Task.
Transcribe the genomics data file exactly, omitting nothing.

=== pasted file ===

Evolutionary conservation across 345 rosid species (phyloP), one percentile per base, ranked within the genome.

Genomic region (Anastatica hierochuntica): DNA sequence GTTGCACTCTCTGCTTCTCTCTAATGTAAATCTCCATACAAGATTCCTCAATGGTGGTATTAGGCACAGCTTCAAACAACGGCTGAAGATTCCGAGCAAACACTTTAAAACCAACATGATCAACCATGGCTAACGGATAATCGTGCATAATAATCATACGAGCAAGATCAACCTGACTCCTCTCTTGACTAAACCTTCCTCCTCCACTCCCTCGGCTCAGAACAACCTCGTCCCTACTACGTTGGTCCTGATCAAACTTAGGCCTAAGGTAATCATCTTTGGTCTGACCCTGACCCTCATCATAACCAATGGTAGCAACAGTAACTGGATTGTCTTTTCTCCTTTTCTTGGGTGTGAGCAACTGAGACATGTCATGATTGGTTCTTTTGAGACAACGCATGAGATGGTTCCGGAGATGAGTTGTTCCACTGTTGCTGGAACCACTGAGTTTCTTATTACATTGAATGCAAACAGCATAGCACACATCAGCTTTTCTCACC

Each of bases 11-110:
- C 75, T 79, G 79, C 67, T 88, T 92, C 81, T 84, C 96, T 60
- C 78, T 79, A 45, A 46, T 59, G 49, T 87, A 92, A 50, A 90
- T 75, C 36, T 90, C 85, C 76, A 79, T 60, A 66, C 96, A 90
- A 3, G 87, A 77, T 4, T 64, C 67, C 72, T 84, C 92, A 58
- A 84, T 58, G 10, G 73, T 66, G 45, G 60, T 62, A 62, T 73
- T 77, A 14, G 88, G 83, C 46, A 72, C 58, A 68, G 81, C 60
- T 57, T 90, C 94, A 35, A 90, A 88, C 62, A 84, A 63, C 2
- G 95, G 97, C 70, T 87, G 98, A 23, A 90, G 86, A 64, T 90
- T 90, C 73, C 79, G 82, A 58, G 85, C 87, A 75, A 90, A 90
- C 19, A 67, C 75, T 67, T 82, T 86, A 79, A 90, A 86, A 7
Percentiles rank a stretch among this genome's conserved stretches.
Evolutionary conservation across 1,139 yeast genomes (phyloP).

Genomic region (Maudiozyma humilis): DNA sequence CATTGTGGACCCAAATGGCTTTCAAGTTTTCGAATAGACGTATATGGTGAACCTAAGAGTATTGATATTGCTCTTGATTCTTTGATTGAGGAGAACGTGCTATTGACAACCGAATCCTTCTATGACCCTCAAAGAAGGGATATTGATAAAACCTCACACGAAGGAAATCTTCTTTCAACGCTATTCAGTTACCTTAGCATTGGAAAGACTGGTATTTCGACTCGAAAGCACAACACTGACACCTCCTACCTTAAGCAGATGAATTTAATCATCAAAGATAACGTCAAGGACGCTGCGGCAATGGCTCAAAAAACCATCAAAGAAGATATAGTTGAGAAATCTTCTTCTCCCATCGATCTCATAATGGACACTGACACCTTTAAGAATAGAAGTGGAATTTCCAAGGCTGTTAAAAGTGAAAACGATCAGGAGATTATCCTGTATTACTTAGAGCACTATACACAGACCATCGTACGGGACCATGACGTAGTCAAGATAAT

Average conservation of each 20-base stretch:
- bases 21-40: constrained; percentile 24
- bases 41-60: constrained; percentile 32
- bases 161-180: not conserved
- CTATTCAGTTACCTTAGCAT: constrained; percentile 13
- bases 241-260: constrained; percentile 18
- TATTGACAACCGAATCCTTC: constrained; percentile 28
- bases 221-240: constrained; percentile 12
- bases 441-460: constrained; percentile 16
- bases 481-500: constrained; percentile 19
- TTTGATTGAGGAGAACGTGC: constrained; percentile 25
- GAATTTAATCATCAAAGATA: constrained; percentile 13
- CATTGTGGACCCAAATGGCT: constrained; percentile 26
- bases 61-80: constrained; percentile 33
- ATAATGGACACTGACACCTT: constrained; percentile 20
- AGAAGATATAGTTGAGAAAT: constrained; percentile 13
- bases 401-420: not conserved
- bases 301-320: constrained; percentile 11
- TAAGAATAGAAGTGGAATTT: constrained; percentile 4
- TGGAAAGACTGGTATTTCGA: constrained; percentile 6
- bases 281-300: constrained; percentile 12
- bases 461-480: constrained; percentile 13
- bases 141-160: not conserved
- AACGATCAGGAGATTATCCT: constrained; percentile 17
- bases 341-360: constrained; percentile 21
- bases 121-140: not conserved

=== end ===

Evolutionary conservation across 345 rosid species (phyloP), one percentile per base, ranked within the genome.

Genomic region (Anastatica hierochuntica): DNA sequence GTTGCACTCTCTGCTTCTCTCTAATGTAAATCTCCATACAAGATTCCTCAATGGTGGTATTAGGCACAGCTTCAAACAACGGCTGAAGATTCCGAGCAAACACTTTAAAACCAACATGATCAACCATGGCTAACGGATAATCGTGCATAATAATCATACGAGCAAGATCAACCTGACTCCTCTCTTGACTAAACCTTCCTCCTCCACTCCCTCGGCTCAGAACAACCTCGTCCCTACTACGTTGGTCCTGATCAAACTTAGGCCTAAGGTAATCATCTTTGGTCTGACCCTGACCCTCATCATAACCAATGGTAGCAACAGTAACTGGATTGTCTTTTCTCCTTTTCTTGGGTGTGAGCAACTGAGACATGTCATGATTGGTTCTTTTGAGACAACGCATGAGATGGTTCCGGAGATGAGTTGTTCCACTGTTGCTGGAACCACTGAGTTTCTTATTACATTGAATGCAAACAGCATAGCACACATCAGCTTTTCTCACC

Each of bases 11-110:
- C 75, T 79, G 79, C 67, T 88, T 92, C 81, T 84, C 96, T 60
- C 78, T 79, A 45, A 46, T 59, G 49, T 87, A 92, A 50, A 90
- T 75, C 36, T 90, C 85, C 76, A 79, T 60, A 66, C 96, A 90
- A 3, G 87, A 77, T 4, T 64, C 67, C 72, T 84, C 92, A 58
- A 84, T 58, G 10, G 73, T 66, G 45, G 60, T 62, A 62, T 73
- T 77, A 14, G 88, G 83, C 46, A 72, C 58, A 68, G 81, C 60
- T 57, T 90, C 94, A 35, A 90, A 88, C 62, A 84, A 63, C 2
- G 95, G 97, C 70, T 87, G 98, A 23, A 90, G 86, A 64, T 90
- T 90, C 73, C 79, G 82, A 58, G 85, C 87, A 75, A 90, A 90
- C 19, A 67, C 75, T 67, T 82, T 86, A 79, A 90, A 86, A 7
Percentiles rank a stretch among this genome's conserved stretches.
Evolutionary conservation across 1,139 yeast genomes (phyloP).

Genomic region (Maudiozyma humilis): DNA sequence CATTGTGGACCCAAATGGCTTTCAAGTTTTCGAATAGACGTATATGGTGAACCTAAGAGTATTGATATTGCTCTTGATTCTTTGATTGAGGAGAACGTGCTATTGACAACCGAATCCTTCTATGACCCTCAAAGAAGGGATATTGATAAAACCTCACACGAAGGAAATCTTCTTTCAACGCTATTCAGTTACCTTAGCATTGGAAAGACTGGTATTTCGACTCGAAAGCACAACACTGACACCTCCTACCTTAAGCAGATGAATTTAATCATCAAAGATAACGTCAAGGACGCTGCGGCAATGGCTCAAAAAACCATCAAAGAAGATATAGTTGAGAAATCTTCTTCTCCCATCGATCTCATAATGGACACTGACACCTTTAAGAATAGAAGTGGAATTTCCAAGGCTGTTAAAAGTGAAAACGATCAGGAGATTATCCTGTATTACTTAGAGCACTATACACAGACCATCGTACGGGACCATGACGTAGTCAAGATAAT

Average conservation of each 20-base stretch:
- bases 21-40: constrained; percentile 24
- bases 41-60: constrained; percentile 32
- bases 161-180: not conserved
- CTATTCAGTTACCTTAGCAT: constrained; percentile 13
- bases 241-260: constrained; percentile 18
- TATTGACAACCGAATCCTTC: constrained; percentile 28
- bases 221-240: constrained; percentile 12
- bases 441-460: constrained; percentile 16
- bases 481-500: constrained; percentile 19
- TTTGATTGAGGAGAACGTGC: constrained; percentile 25
- GAATTTAATCATCAAAGATA: constrained; percentile 13
- CATTGTGGACCCAAATGGCT: constrained; percentile 26
- bases 61-80: constrained; percentile 33
- ATAATGGACACTGACACCTT: constrained; percentile 20
- AGAAGATATAGTTGAGAAAT: constrained; percentile 13
- bases 401-420: not conserved
- bases 301-320: constrained; percentile 11
- TAAGAATAGAAGTGGAATTT: constrained; percentile 4
- TGGAAAGACTGGTATTTCGA: constrained; percentile 6
- bases 281-300: constrained; percentile 12
- bases 461-480: constrained; percentile 13
- bases 141-160: not conserved
- AACGATCAGGAGATTATCCT: constrained; percentile 17
- bases 341-360: constrained; percentile 21
- bases 121-140: not conserved